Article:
Ask an average modern evangelical to name the leading figures of the Protestant Reformation, and more often than not, they’ll stop at two: Martin Luther and John Calvin. Some might also toss in Huldrych Zwingli or John Knox, but that’s about it.

Ask them to name any leading female figures of the Reformation, and the standard list is down to one name: Katharina von Bora, a.k.a. Katie Luther, wife of Martin. Beyond that, nothing.

“My Lord Katie,” as Luther affectionately called his wife, was a formidable woman and a perfect match for her high-maintenance husband. She reformed his slovenly bachelor ways; bore and raised his six children along with four adopted orphans; managed his household and finances; provided a sounding board for his writings; hosted and housed his students and other guests, dozens at a time; and ran several businesses to support his ministry. She essentially mapped out the role of pastor’s wife within the Protestant tradition for generations to come.

But the story of women in the Reformation doesn’t begin and end with Katie Luther. It is replete with influential women who led countries and armies, sheltered the persecuted, engaged in scholarly debate with their opponents, and spoke and wrote eloquently in defence of the faith.

Marguerite de Navarre (1492-1549)

Poet, playwright, diplomat, cultural leader, royal adviser, patroness of the arts and theology, Marguerite de Navarre was a true renaissance woman in both the literal and figurative sense. As the older sister of the French king, Francis I, she was one of the most educated and influential women in Renaissance Europe. She married Henry III, king of Navarre, thus becoming queen of that small nation, wedged between the powerful kingdoms of France and Spain.

In the 1520s she encountered the teachings of the Reformation, and her own writings charted her journey from Catholicism to an evangelical faith. One of her allegorical poems, “Mirror of the Sinful Soul,” evoked the beauty of Christ as father, brother, bridegroom, and all-sufficient sacrifice. As a whole, her poems and plays brought wide publicity to Reformed ideas, much to the chagrin of the Catholic authorities. Even so, she never formally broke with the old Church, preferring internal reform over confrontation. She maintained cordial correspondence with kings and popes, Renaissance scholars and Reformation leaders. She also continued to offer financial support to the reformers and sheltered them from her powerful Catholic neighbours. She was equally at home hosting her culturally thriving royal court or engaging in espionage and diplomatic intrigue. It’s a wonder her life hasn’t been made into a Hollywood film or a cable TV series.

Jeanne d’Albret (1528-1572)

The daughter of Marguerite de Navarre, Jeanne d’Albret followed in her mother’s footsteps as ruler of her small mountainous country. She was also the mother of Henry IV, who would become the first Bourbon king of France. But whereas Marguerite was a discreet diplomat, Jeanne was more of a warrior queen. She publicly converted to the Reformed faith on Christmas Day in 1560, and thereafter made Navarre an officially Protestant nation, offering safe haven to those suffering religious persecution in France and Spain. As such, she became a major spiritual and political leader for the French Protestant Huguenots, going to war in their defence and even rallying their troops in person.

When the Spanish king, Philip II, sent an envoy to intimidate her, she replied, “Although I am just a little Princess, God has given me the government of this country so I may rule it according to His Gospel and teach it His Laws. I rely on God, who is more powerful than the King of Spain.” One of her more intriguing accomplishments was to spearhead the translation of the New Testament into her country’s native Basque, a language unrelated to any other in Europe.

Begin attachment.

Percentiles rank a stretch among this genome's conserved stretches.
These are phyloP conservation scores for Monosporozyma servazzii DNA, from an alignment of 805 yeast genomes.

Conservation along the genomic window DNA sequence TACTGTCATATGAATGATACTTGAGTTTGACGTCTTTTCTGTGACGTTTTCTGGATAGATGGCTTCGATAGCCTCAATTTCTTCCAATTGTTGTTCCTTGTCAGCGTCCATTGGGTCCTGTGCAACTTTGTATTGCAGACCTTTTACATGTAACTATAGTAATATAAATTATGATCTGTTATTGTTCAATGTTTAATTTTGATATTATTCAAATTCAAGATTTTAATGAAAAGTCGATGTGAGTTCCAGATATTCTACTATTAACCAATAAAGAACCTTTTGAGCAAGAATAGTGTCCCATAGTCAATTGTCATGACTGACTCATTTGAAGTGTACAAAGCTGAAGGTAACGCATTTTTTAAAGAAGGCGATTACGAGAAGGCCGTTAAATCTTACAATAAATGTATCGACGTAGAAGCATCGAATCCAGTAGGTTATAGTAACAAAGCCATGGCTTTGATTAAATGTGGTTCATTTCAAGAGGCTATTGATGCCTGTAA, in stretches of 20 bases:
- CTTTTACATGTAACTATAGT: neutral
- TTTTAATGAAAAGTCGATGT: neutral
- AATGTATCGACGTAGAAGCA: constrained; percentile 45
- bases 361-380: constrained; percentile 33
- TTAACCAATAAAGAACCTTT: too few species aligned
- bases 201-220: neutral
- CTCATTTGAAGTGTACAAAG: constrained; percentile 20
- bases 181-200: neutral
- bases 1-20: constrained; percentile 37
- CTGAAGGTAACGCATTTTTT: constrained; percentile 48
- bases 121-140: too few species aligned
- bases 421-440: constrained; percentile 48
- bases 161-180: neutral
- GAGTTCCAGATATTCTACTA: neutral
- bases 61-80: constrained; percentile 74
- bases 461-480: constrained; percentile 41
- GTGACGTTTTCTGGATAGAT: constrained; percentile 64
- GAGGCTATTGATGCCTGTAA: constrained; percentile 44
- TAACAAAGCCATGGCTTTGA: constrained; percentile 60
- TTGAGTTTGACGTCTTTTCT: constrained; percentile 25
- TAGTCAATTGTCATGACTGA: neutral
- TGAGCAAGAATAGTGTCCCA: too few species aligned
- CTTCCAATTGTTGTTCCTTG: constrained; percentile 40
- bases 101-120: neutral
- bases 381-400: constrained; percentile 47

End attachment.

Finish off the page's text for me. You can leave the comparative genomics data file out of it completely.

Argula von Grumbach (1492-c.1554)

“You wouldn’t want to argue with Argula,” quipped historian Diane Severance. And she was right, you wouldn’t. Born into a Bavarian noble family, Argula von Grumbach was a formidable apologist for the evangelical faith by any measure. She maintained a correspondence with Luther, who thought highly of her and dedicated one of his books to her in 1522.

Her letters were widely circulated, but she’s best known for one that she wrote to the University of Ingolstadt. In that letter, she rebuked the faculty for putting a student on trial and forcing him to recant his Lutheran beliefs. She marshalled 80 Scriptural references to build her theological case, imploring the University to grant justice to the young man, and calling on them to obey, as she put it, the Word of God rather than the pope, the Kaiser, or Aristotle. She even challenged them to a debate of her Protestant beliefs. Her letter, combining theological insight, compassion and concern for justice, was published as a pamphlet and became a bestseller.

Katharina Zell (1497-1562)

Reminiscent of Priscilla and Aquila in the New Testament, Katharina Zell and her husband formed a ministry team of which she, perhaps, was the more gifted and prominent member. Like several of the early reformers, her husband Matthew was a former Catholic priest who had gotten married, incurring the wrath of the church authorities. In response, Katharina wrote a Scriptural defence of clerical marriage that brought the issue into the public arena and removed much of the stigma surrounding it.

The Zells were leading figures in the civic and church life of Strasbourg. Katharina, in particular, took the lead in feeding and housing the poor, running women’s ministries, and organizing relief for Protestant refugees, in one instance for over 3,000 during a period of six months. Her pen remained active as well. She wrote theological encouragements for widows and orphans, and a commentary on selected Psalms and the Lord’s Prayer. She counselled peace between Luther and Zwingli following their dispute over the Lord’s Supper. An irenic spirit who worked for unity within the church, she has come to be known as a mother of the Reformation, with good reason.